Catching the attention of more investors
Since the UK’s mid-2016 vote to exit the EU, SA investors have shunned most of the JSE’s 12-odd property counters that generate a sizeable chunk or all of their earnings in Britain.
Worst hit are former market darlings Capital & Counties Properties, mall owner Intu Properties, RDI Reit and Tradehold, the offshore property arm of Christo Wiese — all down at least 40% since mid-2016.
Though there is uncertainty about how Brexit will play out, there is a view that UK-focused property stocks have bottomed — so it may be time for value chasers to re-enter the market selectively. Industrial-focused Atlantic Leaf Properties is starting to appear on the radar of investors looking for a smallercap real-estate play with solid growth prospects.
Atlantic Leaf was listed on the JSE and Mauritius Stock Exchange in March 2014 by Paul Leaf-Wright, the Cape Town-based founder of corporate advisory group Leaf Capital. Management has since made impressive strides to grow the portfolio — assets under management are up from about £27m at listing to more than £304m. The market cap has ballooned from less than R300m to R3.5bn.
A key deal earlier this year was the acquisition of a 45% stake in a joint venture with LondonMetric Property, which owns 10 retail warehouses across the UK valued at £98m. The deal has taken Atlantic Leaf’s portfolio to 59 properties: mostly warehouses and logistics/distribution centres spread across the UK.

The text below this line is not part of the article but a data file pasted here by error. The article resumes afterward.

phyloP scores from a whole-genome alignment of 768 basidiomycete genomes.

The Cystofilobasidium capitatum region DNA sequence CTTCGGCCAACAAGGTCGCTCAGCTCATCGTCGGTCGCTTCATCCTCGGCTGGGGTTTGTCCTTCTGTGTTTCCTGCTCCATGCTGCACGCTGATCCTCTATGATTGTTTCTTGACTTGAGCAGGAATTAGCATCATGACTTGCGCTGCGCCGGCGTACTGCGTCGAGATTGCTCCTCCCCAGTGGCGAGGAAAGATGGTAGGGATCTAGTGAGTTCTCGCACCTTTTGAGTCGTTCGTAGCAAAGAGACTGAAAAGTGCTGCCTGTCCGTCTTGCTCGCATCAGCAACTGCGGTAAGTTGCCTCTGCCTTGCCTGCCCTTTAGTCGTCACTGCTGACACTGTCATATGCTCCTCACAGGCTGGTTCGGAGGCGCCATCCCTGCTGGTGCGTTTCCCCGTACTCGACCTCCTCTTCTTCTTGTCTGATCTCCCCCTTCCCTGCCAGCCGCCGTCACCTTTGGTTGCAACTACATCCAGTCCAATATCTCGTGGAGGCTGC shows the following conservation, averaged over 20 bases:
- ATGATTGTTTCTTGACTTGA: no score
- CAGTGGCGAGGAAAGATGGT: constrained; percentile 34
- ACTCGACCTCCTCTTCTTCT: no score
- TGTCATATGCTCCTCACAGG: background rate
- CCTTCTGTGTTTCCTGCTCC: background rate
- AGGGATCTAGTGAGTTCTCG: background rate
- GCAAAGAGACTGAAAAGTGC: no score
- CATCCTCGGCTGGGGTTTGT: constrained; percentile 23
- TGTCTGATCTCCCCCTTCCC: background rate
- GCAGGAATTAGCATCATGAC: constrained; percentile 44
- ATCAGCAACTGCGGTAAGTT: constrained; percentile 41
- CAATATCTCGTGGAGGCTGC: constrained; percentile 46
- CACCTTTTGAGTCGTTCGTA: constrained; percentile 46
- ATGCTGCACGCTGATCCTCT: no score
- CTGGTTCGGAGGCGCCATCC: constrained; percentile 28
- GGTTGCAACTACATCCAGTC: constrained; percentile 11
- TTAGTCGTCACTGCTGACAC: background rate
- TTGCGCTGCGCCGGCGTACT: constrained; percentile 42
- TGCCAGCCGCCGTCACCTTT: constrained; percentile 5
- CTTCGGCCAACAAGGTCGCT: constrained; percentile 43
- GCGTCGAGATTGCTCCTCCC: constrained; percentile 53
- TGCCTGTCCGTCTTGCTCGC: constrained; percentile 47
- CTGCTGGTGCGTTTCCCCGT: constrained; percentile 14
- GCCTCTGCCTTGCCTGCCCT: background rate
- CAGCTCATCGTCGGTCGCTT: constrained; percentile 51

Despite a 12% run in the share price since early August, Atlantic Leaf is still trading at a discount to NAV and an attractive dividend yield of more than 9% (in sterling). The discount is likely to close over the coming months, as analysts expect a re-rating if the company’s proposed conversion later this year into a UK Reit is successful. This should lure more investors. The fact the company is starting to approach a market cap of R4bn should also make it more appealing to a wider audience.
This month, Atlantic Leaf released a solid set of results for the six months ending August. Earnings were up 5.5% and an interim dividend of 4.65p was declared, up 3.3% year-on-year. Leaf-Wright warned that the second half of the 2018 financial year will be more challenging than expected due to the failure of UK retailer Homebase. As a result the rent for one of Atlantic Leaf’s properties fell by 45%.
He is confident a replacement tenant will soon be found. The company’s earnings in the six months ending May will also be affected by a slightly higher cost of debt, up from 3.3% to 3.6% on the back of higher UK interest rates.
Leaf-Wright is projecting full-year growth in earnings of 2%-3%, lower than the 5% target set earlier in the year. However, if Atlantic Leaf successfully converts to a UK Reit in November, the dividend payout for the full year to end-May 2019 will remain close to the forecast of 9.5p. That represents growth of close to 5%, attractive given the UK’s low inflation environment.
Atlantic Leaf is backed by SA-focused Vukile Property Fund, which has a 21% stake in the company. It owns a large portfolio of shopping centres in SA and retail parks in Spain.